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Parishioner Johannes Wolf, for one, appreciates Father Pejic’s efforts to adapt the Divine Liturgy ever so slightly to accommodate the parishioners’ diverse linguistic and cultural needs. The 50-year-old lector is one of a dozen or so Germans who have joined St. Sava’s. After a long period of soul searching, Mr. Wolf found his spiritual home in Orthodox Christianity.

“It is a faith that touches the heart and not just the mind,” Mr. Wolf explains.

Drawn to what he calls Orthodoxy’s “unspoiled quality,” he says it bears a strong resemblance to early Christianity. For the past 12 years, Mr. Wolf has been translating and publishing Orthodox Christian resources into German and is quite knowledgeable about Orthodoxy’s many churches.

“The foundation of the liturgy and the mysteries [the sacraments] is the same everywhere. But there are differences in mindset among the Orthodox. In general, Serbs and Greeks are more relaxed than Russians, for example, regarding dress code or preparation for Communion,” he explains.

The diversity of St. Sava’s parishioners demonstrates that the faithful are as difficult to define as their church’s rites and traditions. No one is a “typical Serb.” Members come from all over present-day Serbia, the newly independent states of the former Yugoslav republic and further afield.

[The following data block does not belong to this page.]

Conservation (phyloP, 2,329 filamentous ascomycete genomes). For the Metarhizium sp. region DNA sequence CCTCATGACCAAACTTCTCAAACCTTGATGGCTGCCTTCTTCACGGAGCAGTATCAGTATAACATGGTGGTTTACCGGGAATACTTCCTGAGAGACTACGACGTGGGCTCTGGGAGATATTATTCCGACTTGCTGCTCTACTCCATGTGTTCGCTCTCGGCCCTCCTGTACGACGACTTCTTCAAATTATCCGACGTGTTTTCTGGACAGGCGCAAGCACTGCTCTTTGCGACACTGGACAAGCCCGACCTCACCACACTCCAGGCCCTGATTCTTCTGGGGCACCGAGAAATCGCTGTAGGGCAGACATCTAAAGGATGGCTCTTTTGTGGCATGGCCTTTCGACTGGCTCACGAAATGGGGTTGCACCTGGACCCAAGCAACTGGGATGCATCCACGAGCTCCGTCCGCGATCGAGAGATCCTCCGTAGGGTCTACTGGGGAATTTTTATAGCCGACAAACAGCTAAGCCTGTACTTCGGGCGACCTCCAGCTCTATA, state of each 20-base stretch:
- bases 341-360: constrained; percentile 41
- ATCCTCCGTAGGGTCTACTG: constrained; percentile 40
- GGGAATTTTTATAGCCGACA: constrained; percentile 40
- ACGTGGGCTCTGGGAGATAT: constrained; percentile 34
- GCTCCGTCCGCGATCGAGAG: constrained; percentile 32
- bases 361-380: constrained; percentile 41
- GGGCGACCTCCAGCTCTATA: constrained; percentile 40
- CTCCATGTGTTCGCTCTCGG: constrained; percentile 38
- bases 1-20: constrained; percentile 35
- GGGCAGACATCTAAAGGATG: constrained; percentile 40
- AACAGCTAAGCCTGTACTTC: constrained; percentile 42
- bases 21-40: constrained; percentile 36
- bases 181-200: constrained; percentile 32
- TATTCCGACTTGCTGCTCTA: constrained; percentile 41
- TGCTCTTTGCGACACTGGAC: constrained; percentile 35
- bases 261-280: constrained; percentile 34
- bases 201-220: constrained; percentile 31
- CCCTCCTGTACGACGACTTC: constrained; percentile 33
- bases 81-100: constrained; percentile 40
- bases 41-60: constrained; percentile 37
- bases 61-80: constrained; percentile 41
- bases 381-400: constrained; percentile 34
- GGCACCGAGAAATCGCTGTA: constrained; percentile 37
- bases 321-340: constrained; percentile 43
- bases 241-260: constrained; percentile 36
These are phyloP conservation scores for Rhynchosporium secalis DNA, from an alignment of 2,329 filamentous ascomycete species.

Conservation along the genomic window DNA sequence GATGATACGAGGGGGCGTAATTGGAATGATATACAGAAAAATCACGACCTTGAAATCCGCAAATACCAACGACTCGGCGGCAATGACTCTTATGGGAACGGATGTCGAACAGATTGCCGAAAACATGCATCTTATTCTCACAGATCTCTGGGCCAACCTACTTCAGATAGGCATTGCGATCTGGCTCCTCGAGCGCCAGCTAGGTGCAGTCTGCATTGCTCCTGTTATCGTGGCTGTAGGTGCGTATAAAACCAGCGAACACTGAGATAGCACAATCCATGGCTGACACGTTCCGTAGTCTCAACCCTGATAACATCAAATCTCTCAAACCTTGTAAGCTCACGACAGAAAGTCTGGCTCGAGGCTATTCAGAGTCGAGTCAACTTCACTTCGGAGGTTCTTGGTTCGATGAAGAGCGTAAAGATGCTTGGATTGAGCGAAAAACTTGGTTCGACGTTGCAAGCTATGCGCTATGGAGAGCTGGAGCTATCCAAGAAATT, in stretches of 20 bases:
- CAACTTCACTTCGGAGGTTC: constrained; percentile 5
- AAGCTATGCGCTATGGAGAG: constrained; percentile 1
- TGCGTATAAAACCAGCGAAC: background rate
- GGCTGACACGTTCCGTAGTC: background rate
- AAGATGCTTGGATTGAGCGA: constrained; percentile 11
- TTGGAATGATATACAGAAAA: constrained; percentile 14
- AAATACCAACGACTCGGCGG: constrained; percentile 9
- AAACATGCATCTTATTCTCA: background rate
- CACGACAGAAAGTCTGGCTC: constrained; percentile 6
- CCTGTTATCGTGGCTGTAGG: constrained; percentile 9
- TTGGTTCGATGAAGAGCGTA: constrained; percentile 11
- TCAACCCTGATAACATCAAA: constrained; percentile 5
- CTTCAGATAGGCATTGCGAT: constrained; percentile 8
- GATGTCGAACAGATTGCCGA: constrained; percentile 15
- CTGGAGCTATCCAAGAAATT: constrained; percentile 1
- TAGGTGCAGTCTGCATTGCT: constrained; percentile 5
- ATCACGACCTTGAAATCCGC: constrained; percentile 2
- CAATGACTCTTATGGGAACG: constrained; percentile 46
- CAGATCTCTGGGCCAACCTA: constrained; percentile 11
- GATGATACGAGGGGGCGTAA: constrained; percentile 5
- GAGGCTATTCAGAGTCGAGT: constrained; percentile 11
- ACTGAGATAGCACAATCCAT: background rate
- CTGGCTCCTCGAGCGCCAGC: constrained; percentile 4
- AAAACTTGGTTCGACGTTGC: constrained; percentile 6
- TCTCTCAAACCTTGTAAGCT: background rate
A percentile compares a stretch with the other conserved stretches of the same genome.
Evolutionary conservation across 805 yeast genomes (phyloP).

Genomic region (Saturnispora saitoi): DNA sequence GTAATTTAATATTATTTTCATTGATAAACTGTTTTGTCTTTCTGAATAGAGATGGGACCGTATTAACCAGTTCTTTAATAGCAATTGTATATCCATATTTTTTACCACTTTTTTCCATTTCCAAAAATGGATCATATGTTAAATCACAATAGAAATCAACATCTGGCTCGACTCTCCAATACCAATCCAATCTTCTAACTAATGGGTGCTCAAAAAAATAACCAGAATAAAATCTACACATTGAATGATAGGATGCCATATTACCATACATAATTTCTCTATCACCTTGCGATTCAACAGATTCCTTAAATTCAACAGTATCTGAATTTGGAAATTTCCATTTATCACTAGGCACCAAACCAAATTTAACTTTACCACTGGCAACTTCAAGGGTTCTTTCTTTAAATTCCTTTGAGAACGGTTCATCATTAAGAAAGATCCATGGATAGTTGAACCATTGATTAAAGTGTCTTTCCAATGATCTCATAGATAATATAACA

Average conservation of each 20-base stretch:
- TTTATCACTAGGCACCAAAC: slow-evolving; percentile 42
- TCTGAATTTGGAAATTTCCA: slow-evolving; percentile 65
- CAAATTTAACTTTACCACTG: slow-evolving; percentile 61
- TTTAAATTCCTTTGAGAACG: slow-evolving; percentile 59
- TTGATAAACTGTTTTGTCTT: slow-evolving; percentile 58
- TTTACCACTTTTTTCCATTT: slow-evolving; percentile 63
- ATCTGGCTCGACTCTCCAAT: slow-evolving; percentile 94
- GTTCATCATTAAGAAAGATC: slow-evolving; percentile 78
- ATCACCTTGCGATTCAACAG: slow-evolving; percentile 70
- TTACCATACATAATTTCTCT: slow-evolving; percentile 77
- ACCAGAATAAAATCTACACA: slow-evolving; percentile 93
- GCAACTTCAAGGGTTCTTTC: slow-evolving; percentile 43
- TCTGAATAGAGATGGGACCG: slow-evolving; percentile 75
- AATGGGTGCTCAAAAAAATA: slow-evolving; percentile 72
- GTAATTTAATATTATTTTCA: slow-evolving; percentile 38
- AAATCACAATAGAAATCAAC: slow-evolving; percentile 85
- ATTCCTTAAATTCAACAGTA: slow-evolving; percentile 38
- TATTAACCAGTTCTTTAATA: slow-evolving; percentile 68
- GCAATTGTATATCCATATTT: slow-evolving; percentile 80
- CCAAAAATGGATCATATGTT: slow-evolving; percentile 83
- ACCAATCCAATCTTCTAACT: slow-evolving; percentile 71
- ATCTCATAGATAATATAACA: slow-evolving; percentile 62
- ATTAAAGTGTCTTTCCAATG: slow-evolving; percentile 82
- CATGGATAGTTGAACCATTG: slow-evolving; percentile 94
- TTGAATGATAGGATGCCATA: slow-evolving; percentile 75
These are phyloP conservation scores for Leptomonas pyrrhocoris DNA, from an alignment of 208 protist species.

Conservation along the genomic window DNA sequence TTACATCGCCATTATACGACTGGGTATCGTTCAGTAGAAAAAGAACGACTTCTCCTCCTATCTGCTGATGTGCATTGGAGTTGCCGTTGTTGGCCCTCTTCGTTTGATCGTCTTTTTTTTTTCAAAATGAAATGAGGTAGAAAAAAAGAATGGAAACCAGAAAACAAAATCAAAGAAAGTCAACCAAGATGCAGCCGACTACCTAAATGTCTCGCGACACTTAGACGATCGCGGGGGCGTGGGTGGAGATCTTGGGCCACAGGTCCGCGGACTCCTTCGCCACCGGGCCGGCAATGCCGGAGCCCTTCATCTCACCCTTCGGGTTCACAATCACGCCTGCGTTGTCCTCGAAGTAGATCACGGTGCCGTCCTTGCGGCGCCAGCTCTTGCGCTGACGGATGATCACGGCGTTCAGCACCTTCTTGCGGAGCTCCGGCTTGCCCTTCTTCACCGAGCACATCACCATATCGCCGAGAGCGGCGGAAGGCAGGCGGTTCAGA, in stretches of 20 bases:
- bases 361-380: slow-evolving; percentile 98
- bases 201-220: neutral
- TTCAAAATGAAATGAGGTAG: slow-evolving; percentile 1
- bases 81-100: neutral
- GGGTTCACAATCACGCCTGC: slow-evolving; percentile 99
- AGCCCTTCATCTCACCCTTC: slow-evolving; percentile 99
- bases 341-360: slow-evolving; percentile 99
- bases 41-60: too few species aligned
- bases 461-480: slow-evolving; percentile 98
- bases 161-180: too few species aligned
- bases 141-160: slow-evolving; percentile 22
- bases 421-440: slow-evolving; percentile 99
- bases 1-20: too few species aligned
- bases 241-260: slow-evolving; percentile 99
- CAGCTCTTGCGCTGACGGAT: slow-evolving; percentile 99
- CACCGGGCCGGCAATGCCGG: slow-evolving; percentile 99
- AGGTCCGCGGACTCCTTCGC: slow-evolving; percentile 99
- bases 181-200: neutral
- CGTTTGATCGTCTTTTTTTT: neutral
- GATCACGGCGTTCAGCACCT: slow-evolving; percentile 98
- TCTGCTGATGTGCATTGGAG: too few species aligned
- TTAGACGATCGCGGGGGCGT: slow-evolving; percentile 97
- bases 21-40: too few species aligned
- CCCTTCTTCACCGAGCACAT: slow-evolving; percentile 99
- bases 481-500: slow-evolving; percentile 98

Mr. Petrovic, for instance, traces his lineage to the village of Skorica near Nis in central Serbia. The avid churchgoer has had a close relationship with Serbian Orthodoxy since birth. “Three of my uncles were priests,” he explains.

Such religious bonds are uncommon for an elderly Serbian guest worker who knew firsthand the suppression of the church by the former Yugoslavia’s Socialist authorities. But his story demonstrates why stereotypes and clichés do not accurately describe Germany’s Serbian community.

Even more than their place of origin, Serbs living in Germany can be differentiated by the time and circumstances of their arrival.

Serbs first settled in Germany unwillingly; the Nazis imprisoned tens of thousands, forcing them into concentration or internment camps for forced laborers and prisoners of war. At the end of World War II, thousands of Serbs elected to remain in Germany because of Yugoslavia’s unstable postwar political climate. These pioneering émigrés founded Germany’s first Serbian Orthodox churches in Dusseldorf, Hamburg, Hanover, Munich and Osnabrück.

From the mid-1960’s until the 1970’s, a second wave of Serbs came to Germany as temporary guest workers. But, Germany’s economic and political freedoms lured many to settle down on a more permanent basis. All told, the number of Serbian nationals in Germany rose to 200,000 during that period.

The disintegration of Yugoslavia and the bloody wars that followed in the 1990’s resulted in a third wave of Serbian migration to Germany. Church authorities estimate that as many as 30,000 Serbs managed to settle there. Given the Serbian government’s role in instigating the war, Serbian refugees had difficulty securing safe passage. Most were women and children who entered the country on tourist visas at the request of relatives already living in Germany.

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Tags: Immigration Germany Assimilation Yugoslavia Orthodox Church of Serbia